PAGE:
Originally, says Max, the design team on Prometheus was just himself and artist Steve Burg, who came up with sketchy but "evocative" designs. At one point, they had two weeks to come up with a pitch session that presented the studio with designs for the whole movie, from start to end. "Truth be known, we repurposed some Alien stills that we painted over, because we had no time," says Max.


After Burg left the project, Max hired a few new designers, but it remained a small team, trapped in a conference room 30 feet away from Ridley Scott's office. "Essentially, we had Ben Procter designing the Prometheus ship, David Levy working out vehicles, props, and various set pieces, and me focusing primarily on the planet environment and Alien spaceships/architecture," says Messing. "We all had to be quite versatile in our skill set. There was also Carlos Huante and Neville Page working on creatures remotely." According to Max, they covered every wall in the conference room with art, until they ran out of wallspace and had to resort to covering the windows, "going from a brightly lit room to a black box."

Later, it became a 24-hour art department, with people working in both L.A. and London, collaborating via Skype and sending files back and forth for people in both countries to modify.

3. There's an altar to H.R. Giger inside the "Head Room."
Says Messing:

Another set that I worked on was known as the "Head Room." This was a ceremonial room that contained hundreds of ampules beneath a giant sculpture of an Engineer's head. Julian Caldrow did an amazing job of working out all of the details for this environment and created the set drawings. The final set was built at full scale and was incredible to walk on. I also sculpted an altar area for this set that paid homage to Giger -it is a relief sculpture hanging from the wall and has the impression of an alien form with flowing structures surrounding it. There are a lot of easter eggs in this sculpture — including several hidden Giger motifs that were not used in the original film.


Messing also worked on the Juggernaut, the huge alien ship that becomes the Derelict — although artist Alex Kozhanov really designed the shape language that wound up being the basis for Messing's designs. Another ship that Messing worked on was the "Pebble," the big smooth ship that glides overhead in the opening moments of the film — it went through many different concepts before ending up with something very stark and simple.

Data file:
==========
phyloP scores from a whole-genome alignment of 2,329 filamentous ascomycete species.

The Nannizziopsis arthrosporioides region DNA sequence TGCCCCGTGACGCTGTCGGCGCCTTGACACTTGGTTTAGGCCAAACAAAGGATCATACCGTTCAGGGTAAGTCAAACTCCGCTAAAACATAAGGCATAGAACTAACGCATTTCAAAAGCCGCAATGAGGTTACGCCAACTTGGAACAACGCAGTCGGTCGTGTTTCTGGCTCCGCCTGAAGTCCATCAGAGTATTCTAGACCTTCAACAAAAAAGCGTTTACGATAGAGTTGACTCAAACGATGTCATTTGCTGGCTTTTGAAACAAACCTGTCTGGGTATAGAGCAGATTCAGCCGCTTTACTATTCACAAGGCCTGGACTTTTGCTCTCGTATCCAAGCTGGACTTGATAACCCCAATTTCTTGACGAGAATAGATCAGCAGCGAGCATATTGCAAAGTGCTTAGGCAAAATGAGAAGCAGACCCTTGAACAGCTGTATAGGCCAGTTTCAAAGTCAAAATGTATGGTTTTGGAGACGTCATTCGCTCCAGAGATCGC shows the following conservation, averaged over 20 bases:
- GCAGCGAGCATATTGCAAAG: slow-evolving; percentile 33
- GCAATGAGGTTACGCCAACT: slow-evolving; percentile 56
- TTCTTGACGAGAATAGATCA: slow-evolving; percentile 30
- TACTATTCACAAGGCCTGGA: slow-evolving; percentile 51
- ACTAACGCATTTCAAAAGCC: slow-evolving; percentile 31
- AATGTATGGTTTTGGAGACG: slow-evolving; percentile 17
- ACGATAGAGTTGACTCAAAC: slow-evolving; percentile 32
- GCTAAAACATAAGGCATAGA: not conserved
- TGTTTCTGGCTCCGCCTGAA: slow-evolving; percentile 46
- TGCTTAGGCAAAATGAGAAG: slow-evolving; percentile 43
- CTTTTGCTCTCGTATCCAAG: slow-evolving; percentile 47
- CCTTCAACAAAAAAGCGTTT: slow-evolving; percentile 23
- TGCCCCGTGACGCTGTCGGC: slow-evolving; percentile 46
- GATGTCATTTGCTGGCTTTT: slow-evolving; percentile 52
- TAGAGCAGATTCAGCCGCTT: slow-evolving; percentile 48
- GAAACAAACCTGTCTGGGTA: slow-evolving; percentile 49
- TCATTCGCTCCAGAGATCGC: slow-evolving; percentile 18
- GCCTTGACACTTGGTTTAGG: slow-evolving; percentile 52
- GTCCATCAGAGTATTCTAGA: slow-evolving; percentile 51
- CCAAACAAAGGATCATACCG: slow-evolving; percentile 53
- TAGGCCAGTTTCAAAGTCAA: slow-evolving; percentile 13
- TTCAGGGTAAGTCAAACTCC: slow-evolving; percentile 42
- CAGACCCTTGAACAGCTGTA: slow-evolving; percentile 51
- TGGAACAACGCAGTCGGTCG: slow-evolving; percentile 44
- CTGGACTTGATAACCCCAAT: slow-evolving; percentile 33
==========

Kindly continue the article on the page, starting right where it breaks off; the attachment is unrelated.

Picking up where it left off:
2. A chiaroscuro-style balance of light and shadow is at the heart of the film's aesthetic.
The main guiding idea behind the aliens in Prometheus was their paleness, says Huante, the creature designer:

Once I realized that this film's timeline was taking place before the Giger-esque esthetic would come into effect, I started homing in on a design aesthetic [that] I felt would complement the beautiful Giger style that saturated the first film. I wanted everything white and embryonic. Ridley and I were right in tune with each other on this. I mean, Ridley was looking at paintings that had white ghost like creatures, as reference for the Engineers. I loved the idea of pale white and started developing that as an over-all concept for all the creatures.


And Messing says that some of the iconic shots in this film "pay homage to Chesley Bonestell with strong graphic elements of light and shadow." Other art references include old Giger drawings, national monuments, large installation sculptures — and the Crazy Horse monument in South Dakota.

1. The creatures could have been much more monstrous.
Carlos Huante says he came up with some primitive, scary creatures, based on the real-life goblin shark. (At left: Some video of goblin sharks, that Huante says he shared with Ridley Scott.) There was the Deacon, which eventually turned into "that blue thing that comes out of the Engineer" at the end of the film — but Huante's version was very different. Also, there was a creature that everybody called the "Beluga Head," that he really wanted to make the cut, but sadly didn't. Both of these creatures were supposed to have "some of the mouth structure from the goblin shark, or at least the concept of how the mouth shot out," says Huante. "The Goblin is very delicate, and my creatures were not delicate. I wanted them to be elegant but wickedly strong."


Max adds that the designs for the creatures kept evolving into something that was "a bit too monstery." Ridley Scott really wanted to "keep it real" and avoid anything that looked too overtly monstrous. In the end, the creatures in the film were "collages of creatures, that were recombined for anatonmy and skin type," and they stayed "within the realm of the real." There was a lot of time spent visiting Natural History museums. Often, Ridley would decide that he liked the texture of a creature's head, and he wanted it all over the creature's body, which meant a very time-consuming total resculpt. "Yes, but I want it," Scott would reply.

For the creatures in this movie, Carlos Huante says he and Scott also pored over binders full of references, including natural creatures but also paintings by William Blake and J.M.W. Turner, and "books of classical sculpture" for the look of the Engineers. Early, Huante came up with some other types of precursors to the original film's face-hugger and Xenomorph, plus a "primitive Alien creature" that got cut.

Top image: Prometheus: The Book of the Film. Image is ™ & © 2012 Twentieth Century Fox Film Corporation. All Rights Reserved.